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The commander of America's first raid on the Japanese homeland in World War II was already a noted aviator when he was called on to plan that dangerous mission.

Doolittle was born on Dec. 14, 1896, in Alameda, Calif., but spent part of his youth and had his first taste of adventure in the gold mining camp of Nome, Alaska.

Graduating from Los Angeles Manual Arts High School in 1914, he attended Los Angeles Junior College and the University of California. He enlisted in the Signal Corps Reserve in October 1917, enrolled in the University of California's School of Military Aeronautics as a flying cadet, and got his commission in March 1918. During World War I he remained in the United States, teaching aerial gunnery and combat tactics for the Army Air Corps.

In the years after the war, Doolittle remained in the military, and gained national prominence as an aviator. On Sept. 4, 1922, he made the first transcontinental cross-country flight in fewer that 24 hours, flying from Pablo Beach, Fla., to San Diego in a DH-4 airplane.

He also continued his education. Taking advantage of his background in mining, he completed an A.B. degree in 1922 from the University of California, and an M.S. from the Massachusetts Institute of Technology in 1924. Just a year later he was awarded a Sc.D. from the same institution.

But it was Doolittle's skills as an airplane racer, not his advanced degrees, that continued to place him in the national spotlight. In the late 1920s and early '30s he won the "Big Three" of racing -- the Schneider, Bedix and Thompson trophies. He took his place alongside the greats of early aviation.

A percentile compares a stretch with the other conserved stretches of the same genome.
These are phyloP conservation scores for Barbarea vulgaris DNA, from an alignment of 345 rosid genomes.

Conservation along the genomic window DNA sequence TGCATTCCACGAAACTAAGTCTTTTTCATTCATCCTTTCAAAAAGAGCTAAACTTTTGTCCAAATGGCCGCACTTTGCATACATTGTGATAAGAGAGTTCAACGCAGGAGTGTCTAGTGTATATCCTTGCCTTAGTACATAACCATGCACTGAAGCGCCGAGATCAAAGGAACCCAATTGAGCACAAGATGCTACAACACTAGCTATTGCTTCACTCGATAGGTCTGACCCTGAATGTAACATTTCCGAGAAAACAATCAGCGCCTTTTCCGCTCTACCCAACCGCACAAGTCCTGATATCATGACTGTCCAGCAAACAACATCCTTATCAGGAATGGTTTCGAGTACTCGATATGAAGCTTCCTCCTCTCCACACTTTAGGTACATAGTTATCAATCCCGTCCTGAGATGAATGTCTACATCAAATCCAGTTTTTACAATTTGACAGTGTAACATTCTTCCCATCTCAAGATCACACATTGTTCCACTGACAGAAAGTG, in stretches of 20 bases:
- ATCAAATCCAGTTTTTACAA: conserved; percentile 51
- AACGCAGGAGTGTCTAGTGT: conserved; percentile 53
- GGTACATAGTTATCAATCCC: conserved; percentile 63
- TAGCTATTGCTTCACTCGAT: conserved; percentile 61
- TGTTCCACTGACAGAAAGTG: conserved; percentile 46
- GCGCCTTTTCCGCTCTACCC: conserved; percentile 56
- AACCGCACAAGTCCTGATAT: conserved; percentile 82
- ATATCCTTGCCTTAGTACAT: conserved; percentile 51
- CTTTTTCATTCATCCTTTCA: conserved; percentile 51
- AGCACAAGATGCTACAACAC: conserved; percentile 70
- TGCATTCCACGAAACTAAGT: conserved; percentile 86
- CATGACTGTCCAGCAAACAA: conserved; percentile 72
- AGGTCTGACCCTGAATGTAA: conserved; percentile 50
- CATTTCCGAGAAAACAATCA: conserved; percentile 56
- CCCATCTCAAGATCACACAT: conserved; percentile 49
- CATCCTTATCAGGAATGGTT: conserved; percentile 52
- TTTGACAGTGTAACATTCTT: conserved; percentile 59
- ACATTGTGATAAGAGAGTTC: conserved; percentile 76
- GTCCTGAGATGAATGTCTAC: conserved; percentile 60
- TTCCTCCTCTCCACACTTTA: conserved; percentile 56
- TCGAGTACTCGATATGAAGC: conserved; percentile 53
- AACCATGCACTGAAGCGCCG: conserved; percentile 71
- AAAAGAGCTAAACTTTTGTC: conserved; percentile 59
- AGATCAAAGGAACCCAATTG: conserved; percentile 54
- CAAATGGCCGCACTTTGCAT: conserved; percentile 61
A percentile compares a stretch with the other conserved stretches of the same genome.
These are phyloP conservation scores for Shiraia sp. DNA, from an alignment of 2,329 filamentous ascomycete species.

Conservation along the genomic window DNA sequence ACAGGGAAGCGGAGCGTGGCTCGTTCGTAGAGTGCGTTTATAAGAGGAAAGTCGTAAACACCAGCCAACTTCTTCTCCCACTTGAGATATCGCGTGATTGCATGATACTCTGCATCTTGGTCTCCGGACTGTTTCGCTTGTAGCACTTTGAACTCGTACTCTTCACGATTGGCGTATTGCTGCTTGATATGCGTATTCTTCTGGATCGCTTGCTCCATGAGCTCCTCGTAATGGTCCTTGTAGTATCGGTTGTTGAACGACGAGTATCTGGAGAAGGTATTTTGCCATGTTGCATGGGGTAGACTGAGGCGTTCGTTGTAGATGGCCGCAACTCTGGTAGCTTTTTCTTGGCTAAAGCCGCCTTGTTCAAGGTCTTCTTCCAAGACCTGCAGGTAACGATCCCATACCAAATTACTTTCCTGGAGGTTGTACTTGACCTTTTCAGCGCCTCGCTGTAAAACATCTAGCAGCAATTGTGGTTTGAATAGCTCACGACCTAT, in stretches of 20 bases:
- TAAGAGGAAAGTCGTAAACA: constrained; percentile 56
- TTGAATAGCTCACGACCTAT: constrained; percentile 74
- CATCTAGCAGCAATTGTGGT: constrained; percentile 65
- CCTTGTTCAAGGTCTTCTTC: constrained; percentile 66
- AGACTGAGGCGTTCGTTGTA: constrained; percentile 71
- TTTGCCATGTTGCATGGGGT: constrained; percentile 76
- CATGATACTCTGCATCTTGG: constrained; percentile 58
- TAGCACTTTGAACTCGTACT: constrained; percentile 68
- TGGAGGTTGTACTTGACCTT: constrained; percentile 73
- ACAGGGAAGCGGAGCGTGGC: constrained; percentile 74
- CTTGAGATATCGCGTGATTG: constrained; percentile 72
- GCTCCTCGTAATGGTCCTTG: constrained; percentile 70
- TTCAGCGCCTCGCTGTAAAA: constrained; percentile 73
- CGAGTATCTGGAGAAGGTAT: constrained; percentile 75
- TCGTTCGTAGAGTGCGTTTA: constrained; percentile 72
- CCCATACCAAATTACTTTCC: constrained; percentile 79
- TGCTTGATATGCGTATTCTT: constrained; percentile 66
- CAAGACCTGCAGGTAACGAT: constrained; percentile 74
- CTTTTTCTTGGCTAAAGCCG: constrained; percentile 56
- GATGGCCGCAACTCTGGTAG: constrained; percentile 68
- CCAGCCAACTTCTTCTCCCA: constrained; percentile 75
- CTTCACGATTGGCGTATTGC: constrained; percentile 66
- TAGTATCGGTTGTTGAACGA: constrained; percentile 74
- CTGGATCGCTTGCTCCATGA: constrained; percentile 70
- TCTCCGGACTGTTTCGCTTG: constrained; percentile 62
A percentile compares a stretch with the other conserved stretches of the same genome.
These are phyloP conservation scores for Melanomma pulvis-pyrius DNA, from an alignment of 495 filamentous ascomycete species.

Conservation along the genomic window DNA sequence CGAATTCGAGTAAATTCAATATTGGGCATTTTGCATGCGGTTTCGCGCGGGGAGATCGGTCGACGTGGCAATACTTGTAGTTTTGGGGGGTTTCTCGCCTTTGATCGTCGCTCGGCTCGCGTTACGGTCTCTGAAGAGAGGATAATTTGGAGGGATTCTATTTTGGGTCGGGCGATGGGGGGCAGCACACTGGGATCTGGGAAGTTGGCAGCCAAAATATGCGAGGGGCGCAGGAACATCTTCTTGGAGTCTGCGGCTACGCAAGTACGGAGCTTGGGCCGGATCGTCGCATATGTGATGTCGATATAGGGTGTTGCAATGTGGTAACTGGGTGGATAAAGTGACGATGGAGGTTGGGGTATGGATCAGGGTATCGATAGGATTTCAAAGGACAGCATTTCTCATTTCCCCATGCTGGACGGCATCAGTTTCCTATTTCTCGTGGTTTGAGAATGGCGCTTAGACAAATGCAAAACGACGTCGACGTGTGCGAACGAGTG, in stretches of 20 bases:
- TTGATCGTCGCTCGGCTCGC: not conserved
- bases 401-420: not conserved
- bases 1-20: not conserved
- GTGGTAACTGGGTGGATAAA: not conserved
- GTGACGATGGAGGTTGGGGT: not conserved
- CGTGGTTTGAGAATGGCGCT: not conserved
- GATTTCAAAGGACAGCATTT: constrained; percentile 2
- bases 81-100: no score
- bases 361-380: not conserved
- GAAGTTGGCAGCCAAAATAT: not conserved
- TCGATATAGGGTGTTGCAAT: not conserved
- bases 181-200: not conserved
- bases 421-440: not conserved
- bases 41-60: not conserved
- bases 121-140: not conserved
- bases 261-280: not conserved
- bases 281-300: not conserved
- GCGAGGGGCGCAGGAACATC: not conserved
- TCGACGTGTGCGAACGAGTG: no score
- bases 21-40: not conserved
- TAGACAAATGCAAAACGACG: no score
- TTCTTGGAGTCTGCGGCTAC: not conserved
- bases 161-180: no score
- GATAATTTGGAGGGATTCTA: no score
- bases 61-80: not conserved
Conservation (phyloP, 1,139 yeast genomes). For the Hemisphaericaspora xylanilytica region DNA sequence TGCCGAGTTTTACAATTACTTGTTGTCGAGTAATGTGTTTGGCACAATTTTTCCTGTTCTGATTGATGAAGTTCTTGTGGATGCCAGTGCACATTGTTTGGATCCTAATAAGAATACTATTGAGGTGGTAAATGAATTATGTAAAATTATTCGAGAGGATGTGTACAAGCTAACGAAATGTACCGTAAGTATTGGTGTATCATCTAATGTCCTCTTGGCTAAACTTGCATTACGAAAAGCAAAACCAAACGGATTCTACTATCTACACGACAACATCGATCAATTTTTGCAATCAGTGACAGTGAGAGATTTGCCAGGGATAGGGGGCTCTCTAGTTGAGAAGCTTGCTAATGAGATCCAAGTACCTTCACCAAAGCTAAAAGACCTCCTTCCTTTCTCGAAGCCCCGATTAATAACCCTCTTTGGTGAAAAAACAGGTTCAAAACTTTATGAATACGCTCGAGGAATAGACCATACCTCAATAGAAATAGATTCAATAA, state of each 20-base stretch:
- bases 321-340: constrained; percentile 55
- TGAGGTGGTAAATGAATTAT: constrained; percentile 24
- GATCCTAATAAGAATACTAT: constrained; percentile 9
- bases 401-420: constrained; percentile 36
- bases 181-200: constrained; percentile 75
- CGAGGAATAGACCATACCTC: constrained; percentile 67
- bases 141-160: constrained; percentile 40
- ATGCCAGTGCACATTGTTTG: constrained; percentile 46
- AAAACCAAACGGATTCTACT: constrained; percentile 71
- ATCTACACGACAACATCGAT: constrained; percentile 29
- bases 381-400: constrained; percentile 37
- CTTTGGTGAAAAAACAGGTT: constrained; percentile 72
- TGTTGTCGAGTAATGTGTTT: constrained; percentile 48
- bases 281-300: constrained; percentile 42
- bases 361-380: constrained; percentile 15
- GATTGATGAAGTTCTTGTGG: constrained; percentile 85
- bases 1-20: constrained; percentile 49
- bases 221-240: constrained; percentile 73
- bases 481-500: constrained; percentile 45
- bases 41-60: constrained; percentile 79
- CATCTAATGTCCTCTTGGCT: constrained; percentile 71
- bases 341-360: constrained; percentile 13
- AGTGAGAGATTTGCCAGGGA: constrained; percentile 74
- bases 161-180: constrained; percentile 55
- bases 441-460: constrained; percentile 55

Perhaps his greatest pre-war contributions to aviation were his experiments with "blind" all-weather flying. In a Consolidated NY-2 Navy Trainer, he made the first flight completely dependent upon instruments, on Sept. 24, 1929. The experiment proved that an airplane could fly safely in adverse weather or darkness and stimulated an aviation industry still in its infancy.

In 1930, Doolittle resigned from the Army Air Corps and was named president of the Institute of Aeronautical Science in 1940, but by this time he could see that war was imminent. He asked to be returned to active duty with the Air Corps. At the time of the Tokyo raid he was a lieutenant colonel; he was immediately promoted to brigadier general after its successful conclusion.

In September 1942 Gen. Doolittle assumed command of the Twelfth Air Force in North Africa and in March 1943 he was named commanding general of the Fifteenth Air Force in the Mediterranean Theater. From January 1944 to September 1945 he commanded the Eighth Air Force in England and Okinawa. By war's end, his planes had bombed all three Axis capitals -- Tokyo, Rome and Berlin.

Retiring from active duty after the war, he returned to Shell Oil as a director. Through the years he was associated with several other companies and served on numerous government boards and commissions.

His decorations included the Medal of Honor, the Distinguished Flying Cross with two Oak Leaf Clusters, the Bronze Star, the Air Medal with three Oak Leaf Clusters and numerous foreign honors. At present, Gen. Doolittle's medals and awards are on display at the National Air and Space Museum in Washington, D.C.

At the end of this career, Doolittle lived in Carmel, Calif., with his wife, the former Josephine Daniels, where he was a director of Mutual of Omaha Insurance Company.

He died in late 1993 at the age of 96. His wife, Josephine, preceded him in death.

Doolittle's Tokyo Raid
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